Polygamy has long been both illegal in the United States and officially denounced by the Church of Jesus Christ of Latter-day Saints (LDS). Change looms, however, thanks to a law making its way through the Utah Senate. The Judiciary, Law Enforcement and Criminal Justice Committee voted unanimously for the bill, and if the full Utah Senate feels the same, polygamy will be reduced from a felony to an infraction, which is akin to getting a traffic ticket.
An estimated 30,000 people live in polygamist communities – most practicing early traditions of the LDS Church despite the fact the practice was officially abandoned in 1890. After a controversial history of polygamy in Utah, the practice of even living with multiple “spiritual wives” was made a felony in 2017, punishable by up to five years in prison. If this measure succeeds, however, polygamists are looking at a possible fine of $750 and some community service.
The bill’s sponsor, Sen. Deidre Henderson (R), believes the act of reducing the lifestyle to a minor offense will make it easier for people living in abusive situations to speak out:
“The people that I have spoken with long to feel part of society. They are tired of being treated like second-class citizens. They feel like Utah has legalized prejudice against them. They want to be honest people but feel like they have to lie or teach their children to lie about their families in order to stay safe.”
Sister Wives and Child Brides
There have been a few recent and famous incidents that keep the outdated custom in the media. One involved Fundamentalist LDS leader Warren Jeffs, who married children and allowed other abuses. Not all cases are the same, of course. Consider Kody Brown and his three wives, who star in the television show Sister Wives: They’re all consenting adults.
Jeffs currently resides in a Texas prison, where he is serving out a life sentence plus 20 years for sexual assault. Kody Brown and his four wives moved to Nevada and petitioned for a hearing in front of the United States Supreme Court, citing First Amendment violations. The Court denied their request, but at least the Browns aren’t facing prosecution.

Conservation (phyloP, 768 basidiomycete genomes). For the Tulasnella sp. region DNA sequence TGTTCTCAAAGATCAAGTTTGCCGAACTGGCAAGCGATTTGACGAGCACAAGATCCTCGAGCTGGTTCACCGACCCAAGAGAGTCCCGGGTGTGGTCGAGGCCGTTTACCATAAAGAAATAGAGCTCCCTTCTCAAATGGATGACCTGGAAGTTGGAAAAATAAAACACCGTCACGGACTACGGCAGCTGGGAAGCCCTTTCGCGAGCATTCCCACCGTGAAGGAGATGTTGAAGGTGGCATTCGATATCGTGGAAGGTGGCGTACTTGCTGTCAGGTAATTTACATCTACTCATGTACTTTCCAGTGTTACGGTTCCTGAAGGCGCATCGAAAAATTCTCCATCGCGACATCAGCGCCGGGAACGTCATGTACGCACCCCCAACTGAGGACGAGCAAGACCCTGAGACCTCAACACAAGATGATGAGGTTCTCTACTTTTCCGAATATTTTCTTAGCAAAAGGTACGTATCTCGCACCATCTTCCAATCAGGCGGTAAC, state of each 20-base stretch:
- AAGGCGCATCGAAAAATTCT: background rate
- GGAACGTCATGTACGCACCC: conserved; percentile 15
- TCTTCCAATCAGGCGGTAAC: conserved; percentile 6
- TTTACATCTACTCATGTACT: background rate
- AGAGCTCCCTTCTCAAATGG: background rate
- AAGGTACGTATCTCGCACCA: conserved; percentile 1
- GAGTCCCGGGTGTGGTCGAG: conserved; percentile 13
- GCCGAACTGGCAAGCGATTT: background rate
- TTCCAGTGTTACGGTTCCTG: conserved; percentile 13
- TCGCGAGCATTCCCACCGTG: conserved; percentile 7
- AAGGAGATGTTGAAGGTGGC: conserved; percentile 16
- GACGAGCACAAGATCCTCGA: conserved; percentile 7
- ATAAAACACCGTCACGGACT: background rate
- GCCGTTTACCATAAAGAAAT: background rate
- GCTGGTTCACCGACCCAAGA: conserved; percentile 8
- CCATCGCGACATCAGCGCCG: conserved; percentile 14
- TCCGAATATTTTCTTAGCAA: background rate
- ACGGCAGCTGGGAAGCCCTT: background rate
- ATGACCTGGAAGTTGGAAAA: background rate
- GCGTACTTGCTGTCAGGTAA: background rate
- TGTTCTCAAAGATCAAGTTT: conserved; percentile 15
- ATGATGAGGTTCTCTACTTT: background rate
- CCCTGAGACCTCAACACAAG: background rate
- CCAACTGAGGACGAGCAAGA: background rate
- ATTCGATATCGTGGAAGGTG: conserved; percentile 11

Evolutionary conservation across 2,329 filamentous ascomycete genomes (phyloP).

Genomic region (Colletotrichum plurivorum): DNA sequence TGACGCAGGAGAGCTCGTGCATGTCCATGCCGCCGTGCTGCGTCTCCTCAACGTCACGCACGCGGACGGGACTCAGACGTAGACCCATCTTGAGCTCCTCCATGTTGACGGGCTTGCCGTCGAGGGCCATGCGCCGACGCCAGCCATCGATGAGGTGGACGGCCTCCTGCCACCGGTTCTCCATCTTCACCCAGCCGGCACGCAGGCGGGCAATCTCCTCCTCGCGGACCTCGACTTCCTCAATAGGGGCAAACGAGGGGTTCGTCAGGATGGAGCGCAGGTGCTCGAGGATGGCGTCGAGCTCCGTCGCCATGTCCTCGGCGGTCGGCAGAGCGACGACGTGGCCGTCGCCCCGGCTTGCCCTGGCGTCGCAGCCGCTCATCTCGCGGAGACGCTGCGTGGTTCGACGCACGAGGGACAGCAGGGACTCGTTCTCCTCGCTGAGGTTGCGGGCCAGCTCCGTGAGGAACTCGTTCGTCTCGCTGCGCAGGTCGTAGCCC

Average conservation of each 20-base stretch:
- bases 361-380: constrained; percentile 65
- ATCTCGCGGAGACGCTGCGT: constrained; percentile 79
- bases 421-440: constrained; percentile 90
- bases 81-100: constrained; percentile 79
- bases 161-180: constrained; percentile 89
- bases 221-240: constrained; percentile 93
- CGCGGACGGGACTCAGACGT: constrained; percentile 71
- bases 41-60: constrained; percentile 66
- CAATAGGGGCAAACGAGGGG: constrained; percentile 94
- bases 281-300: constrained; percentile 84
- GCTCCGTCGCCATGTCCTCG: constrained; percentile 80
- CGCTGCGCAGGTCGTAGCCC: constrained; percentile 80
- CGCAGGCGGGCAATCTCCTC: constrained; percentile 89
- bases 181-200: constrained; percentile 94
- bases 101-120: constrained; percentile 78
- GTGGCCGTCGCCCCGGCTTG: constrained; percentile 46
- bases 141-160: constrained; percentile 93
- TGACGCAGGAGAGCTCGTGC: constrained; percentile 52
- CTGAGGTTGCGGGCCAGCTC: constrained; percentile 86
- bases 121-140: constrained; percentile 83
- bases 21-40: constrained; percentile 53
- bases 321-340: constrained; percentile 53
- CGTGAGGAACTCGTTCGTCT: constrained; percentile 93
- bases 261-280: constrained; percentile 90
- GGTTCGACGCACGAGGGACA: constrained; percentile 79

Angela Kelly, Director of the Sound Choices Coalition, is trying to stamp out the possibility of regression in the state’s stance. She argues the legislation would encourage polygamy. The organization describes the many side effects of the practice on its website: child brides, trafficking, incest, tax evasion, extortion (money for salvation), and suppression of basic human and equal rights. Ms. Kelly does not mince words in her quest to abolishing polygamy entirely.
“To bring it down to an infraction, you’re essentially saying this is an OK lifestyle. And it might be for 10 people, but we’re talking about society as a whole.”
Many legal scholars seem to agree, naturally skeptical that reducing the penalties for polygamy will have the desired outcome of encouraging more people in abusive situations to come forward. Casey Faucon, an assistant professor at the University of Alabama Law School, spoke with Fox News recently, saying, “It takes more than just changing a law to get people to come forward and report abusive situations.”
According to one former member of a polygamist sect, Ora Barlow, reducing the severity of punishment for perpetrators of the practice is reckless. “The law is there for a reason. And it’s for people like me who feel trapped.”
As the state Senate prepares to make a decision, all eyes are on Utah.
Read more from Sarah Cowgill.
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